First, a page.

Intelligent Energy

Broadening the appeal of LEDs: Taiwan's wide beam bulb

Broadening the appeal of LEDs: Taiwan's wide beam bulb

Posting in Energy

Some critics say LED bulbs, with their pointed light source, cast illumination that's too narrow. The Industrial Technology Research Institute says it has just solved that problem.

One of the knocks against LED light bulbs, according to some people, is that they cast too narrow a beam for room illumination. LED light comes from a pointed source - a diode - rather than from the broader filament of incandescent bulbs and thus doesn't spread out as we're used to, the crticism goes.

Taiwan's Industrial Technology Research Institute is tackling the problem head-on.

According to Taiwan Today, ITRI has unveiled an LED bulb that casts a beam angle of 330 degrees.

"Major international players, such as Netherlands-based Royal Philips Electronics N.V. - have recently been focusing much effort on increasing the beam angle of LED light bulbs, whose narrower beam is one of their main disadvantages when compared to traditional light bulbs, according to ITRI," writes Taiwan Today, citing ITRI.

The story is scant on details. It says that at 100 grams, the bulb is less than half the weight of LED bulbs currently on the market.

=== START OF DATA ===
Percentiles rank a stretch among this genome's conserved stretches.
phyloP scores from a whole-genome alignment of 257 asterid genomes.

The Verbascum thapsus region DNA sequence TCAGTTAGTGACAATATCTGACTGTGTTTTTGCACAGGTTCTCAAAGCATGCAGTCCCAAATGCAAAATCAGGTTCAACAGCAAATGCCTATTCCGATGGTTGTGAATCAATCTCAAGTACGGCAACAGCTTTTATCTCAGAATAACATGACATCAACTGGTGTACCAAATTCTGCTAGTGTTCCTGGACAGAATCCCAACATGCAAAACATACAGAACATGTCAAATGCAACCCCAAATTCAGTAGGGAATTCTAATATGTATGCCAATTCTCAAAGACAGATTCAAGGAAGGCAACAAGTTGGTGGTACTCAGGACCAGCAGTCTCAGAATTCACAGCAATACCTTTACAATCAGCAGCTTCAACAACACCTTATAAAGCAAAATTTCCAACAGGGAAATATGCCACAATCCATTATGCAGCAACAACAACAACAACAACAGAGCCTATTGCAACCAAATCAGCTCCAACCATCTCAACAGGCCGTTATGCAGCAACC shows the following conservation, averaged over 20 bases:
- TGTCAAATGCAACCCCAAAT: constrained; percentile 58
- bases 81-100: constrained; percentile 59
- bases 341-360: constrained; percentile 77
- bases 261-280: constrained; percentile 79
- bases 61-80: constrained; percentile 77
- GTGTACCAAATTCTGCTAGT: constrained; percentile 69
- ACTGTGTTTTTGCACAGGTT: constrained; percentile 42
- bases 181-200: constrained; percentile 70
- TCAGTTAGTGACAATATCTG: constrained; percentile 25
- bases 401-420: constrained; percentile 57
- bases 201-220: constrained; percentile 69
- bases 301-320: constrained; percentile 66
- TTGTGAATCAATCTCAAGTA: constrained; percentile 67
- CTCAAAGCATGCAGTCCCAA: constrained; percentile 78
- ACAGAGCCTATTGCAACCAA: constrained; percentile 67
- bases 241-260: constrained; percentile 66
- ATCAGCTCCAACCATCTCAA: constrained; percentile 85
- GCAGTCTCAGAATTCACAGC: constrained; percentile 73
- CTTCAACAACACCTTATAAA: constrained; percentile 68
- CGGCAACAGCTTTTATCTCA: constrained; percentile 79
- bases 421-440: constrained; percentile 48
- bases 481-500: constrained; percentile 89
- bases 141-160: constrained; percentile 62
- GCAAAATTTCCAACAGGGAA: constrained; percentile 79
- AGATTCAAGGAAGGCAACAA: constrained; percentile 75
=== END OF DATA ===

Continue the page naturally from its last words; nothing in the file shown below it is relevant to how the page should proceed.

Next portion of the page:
LED bulbs have plenty of challenges: price, light temperature (some people consider them too harsh to generally replace incandescents), and variable quality that undermines vendor claims that they last for 25 years. We've written plenty about these issues - see the links below.

But with electricity consumption that's 20 percent of conventional bulbs, they should eventually play a big role in energy conservation and CO2 reduction. Developments like those at ITRI should help LED vendors cast a wider net across the world lighting market.

Photo from Industrial Technology Research Institute via Taiwan Today

More LED lightness and dark on SmartPlanet:

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Mark Halper

Contributing Editor

Mark Halper has written for TIME, Fortune, Financial Times, the UK's Independent on Sunday, Forbes, New York Times, Wired, Variety and The Guardian. He is based in Bristol, U.K. Follow him on Twitter. Disclosure